From Library Journal
Tucker, who teaches women's studies at Hobart and William Smith colleges and writes the "Jazzwomen Jam" column for Jazz Now magazine, masterfully shows how instrumental "all-girl" bands were in changing social, sexual, racial, and economic attitudes toward women. In the 1930s and 1940s, Phil Spitalny's incredibly commercially successful, all-woman "Hour of Charm" Orchestra, she contends, "introduced thousands upon thousands of listeners to the concept that women were capable of playing band instruments." The group also, unfortunately, instilled in listeners the "image of billowing dresses and cultured white womanhood"Da stereotype that "jazzier" and African American/multiracial groups like the Darlings of Rhythm and the International Sweethearts of Rhythm had to work hard to break. Tucker interviewed scores of these musicians (many still alive and swinging), attended the Sharon Rogers All-Girl Band's 1993 reunion, and documented their experiences of touring, recording, and dealing with the chauvinstic musicians' union and armed forces. Marriage to another musician, she relates, often meant dealing with violent jealousy: one woman came home to find that her husband had burned her band memorabilia in the backyard. "Only God can make a tree and only men can play good jazz," prominent jazz author George Simon wrote at the time, but Tucker proves that so talented were "all-girl" bands that most men wallowed in denial. An essential purchase for academic, public, and music libraries.DWilliam G. Kenz, Moorhead State Univ., MN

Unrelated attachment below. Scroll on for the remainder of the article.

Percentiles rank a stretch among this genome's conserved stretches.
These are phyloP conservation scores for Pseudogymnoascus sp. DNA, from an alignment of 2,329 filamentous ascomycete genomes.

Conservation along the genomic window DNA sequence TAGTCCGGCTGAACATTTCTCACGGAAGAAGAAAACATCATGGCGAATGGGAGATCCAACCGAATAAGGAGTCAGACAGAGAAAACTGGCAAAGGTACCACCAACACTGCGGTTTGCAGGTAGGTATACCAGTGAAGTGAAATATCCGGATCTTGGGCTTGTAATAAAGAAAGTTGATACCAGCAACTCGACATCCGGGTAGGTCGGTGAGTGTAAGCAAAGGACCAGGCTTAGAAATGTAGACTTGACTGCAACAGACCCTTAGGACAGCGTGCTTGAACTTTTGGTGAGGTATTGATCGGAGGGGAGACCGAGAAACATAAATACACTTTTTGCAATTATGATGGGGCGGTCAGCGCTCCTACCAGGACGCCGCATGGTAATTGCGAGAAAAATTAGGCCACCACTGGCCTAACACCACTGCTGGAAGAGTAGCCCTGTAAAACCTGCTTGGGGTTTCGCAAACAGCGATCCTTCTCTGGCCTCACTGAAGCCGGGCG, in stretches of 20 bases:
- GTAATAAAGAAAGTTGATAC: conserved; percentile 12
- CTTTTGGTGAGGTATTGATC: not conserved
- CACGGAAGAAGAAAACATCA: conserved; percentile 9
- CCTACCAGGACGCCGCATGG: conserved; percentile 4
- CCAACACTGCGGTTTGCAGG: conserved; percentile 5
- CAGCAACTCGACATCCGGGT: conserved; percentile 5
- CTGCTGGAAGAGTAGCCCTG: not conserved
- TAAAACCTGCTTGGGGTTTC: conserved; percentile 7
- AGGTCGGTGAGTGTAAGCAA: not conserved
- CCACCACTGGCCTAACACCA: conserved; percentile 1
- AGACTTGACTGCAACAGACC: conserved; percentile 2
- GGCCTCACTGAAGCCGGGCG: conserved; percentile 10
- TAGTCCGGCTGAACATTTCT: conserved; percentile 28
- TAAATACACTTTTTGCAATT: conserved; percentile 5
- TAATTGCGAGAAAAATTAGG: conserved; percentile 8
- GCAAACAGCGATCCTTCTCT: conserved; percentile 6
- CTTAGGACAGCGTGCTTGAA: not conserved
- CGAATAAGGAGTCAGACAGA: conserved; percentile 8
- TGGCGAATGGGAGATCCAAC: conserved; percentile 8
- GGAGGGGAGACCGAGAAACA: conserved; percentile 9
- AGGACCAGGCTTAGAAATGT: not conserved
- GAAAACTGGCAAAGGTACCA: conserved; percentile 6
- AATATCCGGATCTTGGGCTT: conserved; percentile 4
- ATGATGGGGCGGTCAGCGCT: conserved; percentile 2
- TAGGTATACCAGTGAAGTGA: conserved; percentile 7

Copyright 2000 Reed Business Information, Inc.
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“Swing Shift is a long-overdue historical corrective and a compelling read—a thoroughly remarkable achievement.”—David Hajdu, author of Lush Life: A Biography of Billy Strayhorn
“Swing Shift is the most original, thought-provoking jazz book written in the last thirty years. Sherrie Tucker’s virtuoso performance not only tears down the bars of silence that have kept women musicians invisible, but she reveals how this silence works to uphold the race and gender mythologies that we know as the history of the ‘swing era.’ After prying open our eyes and ears, Tucker takes us on a funky, surprising, inspiring musical journey that will drive all jazzheads back to the woodshed. And if that’s not enough, as a writer this ‘girl’ can swing off the page!”—Robin D. G. Kelley, author of Yo' Mama's Disfunktional! Fighting the Culture Wars in Urban America
“Sherrie Tucker’s beautifully written and meticulously researched book on women jazz bands introduces us to a generation of awesome musicians, whose stories raise provocative questions about the impact of race, class, gender, and sexuality on dominant conceptions of jazz history. In suggesting new ways of thinking about the place of women jazz musicians in recent U.S. history, Swing Shift boldly challenges our contemporary understandings of the unruly politics of culture. ”—Angela Davis